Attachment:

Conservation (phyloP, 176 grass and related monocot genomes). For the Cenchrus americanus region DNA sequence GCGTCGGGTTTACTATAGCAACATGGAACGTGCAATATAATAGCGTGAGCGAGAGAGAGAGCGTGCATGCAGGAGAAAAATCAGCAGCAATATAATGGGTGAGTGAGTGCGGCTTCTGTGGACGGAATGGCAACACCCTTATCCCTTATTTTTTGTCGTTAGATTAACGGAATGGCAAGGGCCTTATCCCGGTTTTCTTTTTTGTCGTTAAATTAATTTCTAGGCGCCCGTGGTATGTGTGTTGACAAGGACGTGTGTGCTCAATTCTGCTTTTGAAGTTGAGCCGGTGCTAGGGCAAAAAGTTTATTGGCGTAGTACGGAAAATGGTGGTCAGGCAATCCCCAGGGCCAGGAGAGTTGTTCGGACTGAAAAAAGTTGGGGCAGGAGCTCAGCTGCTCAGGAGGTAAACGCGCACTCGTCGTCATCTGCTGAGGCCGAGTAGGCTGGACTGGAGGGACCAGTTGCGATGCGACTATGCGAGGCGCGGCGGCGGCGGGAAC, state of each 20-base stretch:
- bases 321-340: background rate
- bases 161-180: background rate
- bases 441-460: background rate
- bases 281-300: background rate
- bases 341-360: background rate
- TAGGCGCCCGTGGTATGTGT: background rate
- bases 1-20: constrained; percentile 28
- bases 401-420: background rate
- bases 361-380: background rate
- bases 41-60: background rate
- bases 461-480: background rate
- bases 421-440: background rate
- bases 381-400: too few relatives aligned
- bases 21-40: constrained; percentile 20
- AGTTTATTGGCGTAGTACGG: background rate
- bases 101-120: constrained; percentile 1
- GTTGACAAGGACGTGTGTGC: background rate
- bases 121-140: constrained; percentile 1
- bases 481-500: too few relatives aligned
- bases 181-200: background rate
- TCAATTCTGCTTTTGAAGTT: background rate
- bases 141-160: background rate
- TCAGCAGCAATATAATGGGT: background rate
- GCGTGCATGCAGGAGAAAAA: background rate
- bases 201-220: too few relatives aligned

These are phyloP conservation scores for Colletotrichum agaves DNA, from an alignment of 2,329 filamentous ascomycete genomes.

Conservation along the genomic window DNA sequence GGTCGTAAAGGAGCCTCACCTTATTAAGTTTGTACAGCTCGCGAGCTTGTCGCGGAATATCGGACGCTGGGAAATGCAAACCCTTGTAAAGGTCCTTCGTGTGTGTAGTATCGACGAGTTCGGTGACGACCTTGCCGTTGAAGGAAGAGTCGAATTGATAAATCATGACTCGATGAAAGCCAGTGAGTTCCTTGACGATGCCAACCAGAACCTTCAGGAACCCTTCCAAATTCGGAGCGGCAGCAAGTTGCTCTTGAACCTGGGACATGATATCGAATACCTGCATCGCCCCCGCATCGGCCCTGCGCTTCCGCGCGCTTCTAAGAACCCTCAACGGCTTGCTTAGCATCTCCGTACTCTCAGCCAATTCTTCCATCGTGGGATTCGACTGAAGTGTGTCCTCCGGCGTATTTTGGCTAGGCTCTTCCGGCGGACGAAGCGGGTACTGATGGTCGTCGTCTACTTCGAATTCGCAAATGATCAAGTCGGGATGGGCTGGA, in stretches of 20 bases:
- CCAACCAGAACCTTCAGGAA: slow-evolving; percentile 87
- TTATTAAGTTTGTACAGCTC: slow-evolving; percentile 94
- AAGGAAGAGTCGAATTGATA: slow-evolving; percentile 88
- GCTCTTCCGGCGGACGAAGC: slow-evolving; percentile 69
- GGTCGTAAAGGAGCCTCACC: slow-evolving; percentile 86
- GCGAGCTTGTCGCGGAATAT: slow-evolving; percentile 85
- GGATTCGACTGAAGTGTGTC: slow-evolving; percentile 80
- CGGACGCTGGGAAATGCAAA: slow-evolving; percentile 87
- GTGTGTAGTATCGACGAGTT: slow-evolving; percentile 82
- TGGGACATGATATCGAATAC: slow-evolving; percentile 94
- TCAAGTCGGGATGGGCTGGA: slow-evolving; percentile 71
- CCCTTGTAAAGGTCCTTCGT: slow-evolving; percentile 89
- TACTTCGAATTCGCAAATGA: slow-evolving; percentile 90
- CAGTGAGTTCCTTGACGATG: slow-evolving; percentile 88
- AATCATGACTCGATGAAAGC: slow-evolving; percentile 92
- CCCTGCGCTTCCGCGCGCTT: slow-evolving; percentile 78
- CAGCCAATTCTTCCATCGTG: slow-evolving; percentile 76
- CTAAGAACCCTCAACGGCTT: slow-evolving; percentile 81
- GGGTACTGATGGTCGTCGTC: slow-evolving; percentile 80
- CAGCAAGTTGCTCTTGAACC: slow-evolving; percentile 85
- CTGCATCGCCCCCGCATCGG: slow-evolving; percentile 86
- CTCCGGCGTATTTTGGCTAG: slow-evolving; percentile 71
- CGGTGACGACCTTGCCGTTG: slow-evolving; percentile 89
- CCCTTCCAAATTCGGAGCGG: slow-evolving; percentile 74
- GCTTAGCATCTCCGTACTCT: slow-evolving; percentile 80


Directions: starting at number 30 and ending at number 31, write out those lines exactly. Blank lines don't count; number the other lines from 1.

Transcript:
- TTATTAAGTTTGTACAGCTC: slow-evolving; percentile 94
- AAGGAAGAGTCGAATTGATA: slow-evolving; percentile 88